Build, protect and deploy apps across any platform and mobile device
Leverage a complete UI toolbox for web, mobile and desktop development
Automate UI, load and performance testing for web, desktop and mobile
Rapidly develop, manage and deploy business apps, delivered as SaaS in the cloud
Automate decision processes with a no-code business rules engine
Build mobile apps for iOS, Android and Windows Phone
Deploy automated machine learning to accurately predict machine failures with technology optimized for Industrial IoT.
Optimize data integration with high-performance connectivity
Connect to any cloud or on-premise data source using a standard interface
Build engaging multi-channel web and digital experiences with intuitive web content management
Gregg Willhoit comments on IBM's response to the Neon zPrime product. The podcast lasts for 2:57.
First of all, I’m firmly in support of IBM and their goals that they originally had with the specialty engine, the openness with vendors, with ISVs, with regard to using the specialty engine. They provided great assistance to us.
And I also completely understood IBM’s intent with regard to the use of the specialty engine by ISVs. It was clear that ISDs were given the capability of offloading work to the zip for their own code, not anyone else’s code. That was clear to me as well. So I think IBM’s response to Neon’s lawsuit makes perfect sense.
And if you take a look at our blog, take a look at anything I’ve written, basically I’ve always been in IBM’s camp on this one. I think any approach which uses someone else’s code or someone else’s hard work is dubious at best. I’m just -- I firmly believe in everyone having the ability to basically offload their own code. And they should do so as much as they want or as little as they want. But I agree with IBM 100% on this issue, and don’t think that the marketplace has been done any favors by what’s gone on with this issue with eligible and ineligible usage of the zip.
I think from our standpoint, it’s muddied the waters. Customers are confused. Some are delaying purchases or some are delaying movement, if you will, due to basically the uncertainty of the whole issue. So the sooner this thing gets resolved, the better. However, again, I’m just firmly in IBM’s corner on this one. I think they understood the need for lowering TCO. They also knew they needed to do it in a responsible manner. And I think they did everything right.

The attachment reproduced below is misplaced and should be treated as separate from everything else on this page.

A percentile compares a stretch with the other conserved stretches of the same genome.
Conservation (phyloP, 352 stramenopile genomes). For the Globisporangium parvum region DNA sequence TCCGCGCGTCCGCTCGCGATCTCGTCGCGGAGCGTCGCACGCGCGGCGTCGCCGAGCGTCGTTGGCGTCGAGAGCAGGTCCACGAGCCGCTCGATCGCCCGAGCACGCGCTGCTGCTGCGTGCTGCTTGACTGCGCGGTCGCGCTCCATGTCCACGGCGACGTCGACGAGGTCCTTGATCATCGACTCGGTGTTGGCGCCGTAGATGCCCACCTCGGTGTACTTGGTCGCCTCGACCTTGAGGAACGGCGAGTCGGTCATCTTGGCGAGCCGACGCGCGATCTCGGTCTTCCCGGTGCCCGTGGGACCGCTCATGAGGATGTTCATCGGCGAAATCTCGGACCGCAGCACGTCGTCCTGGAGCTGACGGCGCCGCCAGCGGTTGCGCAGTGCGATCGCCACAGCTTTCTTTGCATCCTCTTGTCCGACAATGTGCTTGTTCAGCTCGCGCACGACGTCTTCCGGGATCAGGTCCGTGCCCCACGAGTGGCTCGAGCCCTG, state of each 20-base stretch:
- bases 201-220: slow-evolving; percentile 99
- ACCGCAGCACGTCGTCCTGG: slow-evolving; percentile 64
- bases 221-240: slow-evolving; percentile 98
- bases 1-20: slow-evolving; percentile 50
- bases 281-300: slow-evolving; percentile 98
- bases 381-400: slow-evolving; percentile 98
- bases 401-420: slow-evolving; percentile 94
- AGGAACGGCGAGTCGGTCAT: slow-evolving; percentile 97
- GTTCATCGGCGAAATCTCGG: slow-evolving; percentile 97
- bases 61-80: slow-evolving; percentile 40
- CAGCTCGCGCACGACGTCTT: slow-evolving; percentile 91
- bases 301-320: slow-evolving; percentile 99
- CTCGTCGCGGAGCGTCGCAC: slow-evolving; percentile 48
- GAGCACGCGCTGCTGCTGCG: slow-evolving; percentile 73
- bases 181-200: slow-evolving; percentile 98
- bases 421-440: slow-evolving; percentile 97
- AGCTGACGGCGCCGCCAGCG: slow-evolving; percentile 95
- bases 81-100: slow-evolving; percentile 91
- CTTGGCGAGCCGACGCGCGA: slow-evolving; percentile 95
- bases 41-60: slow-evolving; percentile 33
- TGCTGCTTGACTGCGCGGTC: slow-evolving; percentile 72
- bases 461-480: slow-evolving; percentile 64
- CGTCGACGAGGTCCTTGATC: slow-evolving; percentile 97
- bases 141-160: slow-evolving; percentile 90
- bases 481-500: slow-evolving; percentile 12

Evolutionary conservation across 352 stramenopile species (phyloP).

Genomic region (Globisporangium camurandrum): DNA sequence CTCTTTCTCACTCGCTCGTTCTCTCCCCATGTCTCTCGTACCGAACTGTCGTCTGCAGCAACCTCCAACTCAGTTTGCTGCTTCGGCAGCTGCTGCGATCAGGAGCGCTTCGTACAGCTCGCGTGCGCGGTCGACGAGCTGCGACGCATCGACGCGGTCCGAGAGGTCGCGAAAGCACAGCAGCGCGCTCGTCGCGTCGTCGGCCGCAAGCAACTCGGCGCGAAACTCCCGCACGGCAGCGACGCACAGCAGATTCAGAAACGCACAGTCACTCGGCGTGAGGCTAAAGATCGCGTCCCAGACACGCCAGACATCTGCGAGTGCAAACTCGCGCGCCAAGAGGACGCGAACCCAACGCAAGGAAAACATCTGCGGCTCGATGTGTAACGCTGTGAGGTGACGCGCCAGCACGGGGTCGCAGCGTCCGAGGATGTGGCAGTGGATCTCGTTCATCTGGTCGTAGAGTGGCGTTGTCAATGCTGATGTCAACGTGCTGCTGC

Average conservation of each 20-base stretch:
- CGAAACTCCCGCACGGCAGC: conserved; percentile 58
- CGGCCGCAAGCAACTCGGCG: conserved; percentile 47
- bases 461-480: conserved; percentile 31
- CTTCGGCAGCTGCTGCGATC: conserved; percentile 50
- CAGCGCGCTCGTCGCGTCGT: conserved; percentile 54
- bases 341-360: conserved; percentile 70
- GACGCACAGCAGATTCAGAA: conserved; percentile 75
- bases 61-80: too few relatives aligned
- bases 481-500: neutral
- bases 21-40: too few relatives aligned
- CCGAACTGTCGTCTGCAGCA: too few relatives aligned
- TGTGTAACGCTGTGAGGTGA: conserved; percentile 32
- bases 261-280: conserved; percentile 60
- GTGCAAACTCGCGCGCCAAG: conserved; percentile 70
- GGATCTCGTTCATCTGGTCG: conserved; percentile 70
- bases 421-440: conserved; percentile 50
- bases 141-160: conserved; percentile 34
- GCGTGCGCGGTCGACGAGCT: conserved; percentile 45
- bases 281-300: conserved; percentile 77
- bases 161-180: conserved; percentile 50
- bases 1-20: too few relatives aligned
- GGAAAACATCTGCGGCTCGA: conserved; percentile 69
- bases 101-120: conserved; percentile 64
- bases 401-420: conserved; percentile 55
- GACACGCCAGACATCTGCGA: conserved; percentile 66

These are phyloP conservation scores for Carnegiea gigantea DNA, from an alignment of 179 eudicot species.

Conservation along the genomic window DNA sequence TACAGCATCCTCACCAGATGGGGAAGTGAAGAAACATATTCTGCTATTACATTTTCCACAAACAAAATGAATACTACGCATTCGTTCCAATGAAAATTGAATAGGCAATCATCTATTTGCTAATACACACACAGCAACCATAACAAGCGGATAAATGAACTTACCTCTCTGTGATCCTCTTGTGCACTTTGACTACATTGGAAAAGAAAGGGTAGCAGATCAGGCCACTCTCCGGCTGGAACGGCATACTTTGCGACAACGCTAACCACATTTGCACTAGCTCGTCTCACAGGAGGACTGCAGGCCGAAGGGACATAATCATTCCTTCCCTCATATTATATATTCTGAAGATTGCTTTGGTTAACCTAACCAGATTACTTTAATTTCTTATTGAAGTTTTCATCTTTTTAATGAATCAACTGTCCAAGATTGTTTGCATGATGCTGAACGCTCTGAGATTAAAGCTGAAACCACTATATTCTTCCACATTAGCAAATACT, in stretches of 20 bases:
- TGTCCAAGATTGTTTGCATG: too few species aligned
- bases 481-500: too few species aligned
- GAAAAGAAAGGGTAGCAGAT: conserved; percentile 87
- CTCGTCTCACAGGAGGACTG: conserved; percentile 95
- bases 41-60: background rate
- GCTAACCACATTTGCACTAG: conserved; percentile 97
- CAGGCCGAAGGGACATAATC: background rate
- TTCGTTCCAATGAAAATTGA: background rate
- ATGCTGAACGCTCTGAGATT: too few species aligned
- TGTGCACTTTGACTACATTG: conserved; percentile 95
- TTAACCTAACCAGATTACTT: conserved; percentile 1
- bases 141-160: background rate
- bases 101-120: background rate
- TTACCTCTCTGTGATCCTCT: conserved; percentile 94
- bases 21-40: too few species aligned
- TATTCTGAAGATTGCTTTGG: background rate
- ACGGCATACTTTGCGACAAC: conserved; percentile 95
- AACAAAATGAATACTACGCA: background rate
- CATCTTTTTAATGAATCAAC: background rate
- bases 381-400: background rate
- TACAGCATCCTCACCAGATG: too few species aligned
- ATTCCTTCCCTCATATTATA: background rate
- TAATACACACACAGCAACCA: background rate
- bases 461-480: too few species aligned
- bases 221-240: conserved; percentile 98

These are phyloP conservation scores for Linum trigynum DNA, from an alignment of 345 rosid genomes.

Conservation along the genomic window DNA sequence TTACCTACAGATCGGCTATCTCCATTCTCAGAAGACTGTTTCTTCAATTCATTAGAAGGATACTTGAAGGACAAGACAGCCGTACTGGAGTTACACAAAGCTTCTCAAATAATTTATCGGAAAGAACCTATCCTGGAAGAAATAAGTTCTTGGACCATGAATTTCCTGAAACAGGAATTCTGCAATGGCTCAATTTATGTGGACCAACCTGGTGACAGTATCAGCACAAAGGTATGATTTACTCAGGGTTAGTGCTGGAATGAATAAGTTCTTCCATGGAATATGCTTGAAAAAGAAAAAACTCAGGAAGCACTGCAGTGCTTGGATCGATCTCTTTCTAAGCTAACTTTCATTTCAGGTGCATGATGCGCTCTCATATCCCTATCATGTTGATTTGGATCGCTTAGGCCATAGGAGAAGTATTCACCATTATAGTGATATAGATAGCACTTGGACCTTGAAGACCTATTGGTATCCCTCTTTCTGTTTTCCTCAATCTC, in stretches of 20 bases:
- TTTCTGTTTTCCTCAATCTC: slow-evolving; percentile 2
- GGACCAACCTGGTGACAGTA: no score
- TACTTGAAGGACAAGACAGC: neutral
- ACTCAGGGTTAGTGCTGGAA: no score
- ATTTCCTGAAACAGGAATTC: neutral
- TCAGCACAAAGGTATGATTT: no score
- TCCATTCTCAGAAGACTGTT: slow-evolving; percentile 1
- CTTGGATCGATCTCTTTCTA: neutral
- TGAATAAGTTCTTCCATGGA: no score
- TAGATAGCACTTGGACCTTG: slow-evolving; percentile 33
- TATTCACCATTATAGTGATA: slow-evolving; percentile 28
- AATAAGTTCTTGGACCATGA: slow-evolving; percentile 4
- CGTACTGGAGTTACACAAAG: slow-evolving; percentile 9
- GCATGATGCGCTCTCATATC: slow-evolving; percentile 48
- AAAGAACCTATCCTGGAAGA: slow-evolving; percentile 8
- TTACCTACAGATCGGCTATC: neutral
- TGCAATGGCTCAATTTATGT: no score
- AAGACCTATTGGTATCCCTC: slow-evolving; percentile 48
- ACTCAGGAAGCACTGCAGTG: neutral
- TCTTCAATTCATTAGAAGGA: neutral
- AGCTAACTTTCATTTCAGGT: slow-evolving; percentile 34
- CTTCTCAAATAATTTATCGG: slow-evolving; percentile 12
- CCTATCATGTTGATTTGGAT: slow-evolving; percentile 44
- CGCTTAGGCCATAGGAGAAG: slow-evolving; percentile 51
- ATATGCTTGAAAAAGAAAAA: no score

(Photo credit: Muddy Water, tuppus' photostream)
I think the only mistake they maybe made in this whole thing was that they assumed that we, as ISDs, would play by the rules, that we wouldn’t try to take shortcuts and offload somebody else’s code. And I think that that’s, you know, their only fault. They shouldn’t have assumed that all ISDs basically were willing to embrace the spirit of what IBM was attempting to achieve with regard to the zip processor.
View all posts from Gregg Willhoit on the Progress blog. Connect with us about all things application development and deployment, data integration and digital business.
Copyright © 2017 Progress Software Corporation and/or its subsidiaries or affiliates.
All Rights Reserved.
Progress, Telerik, and certain product names used herein are trademarks or registered trademarks of Progress Software Corporation and/or one of its subsidiaries or affiliates in the U.S. and/or other countries. See Trademarks for appropriate markings.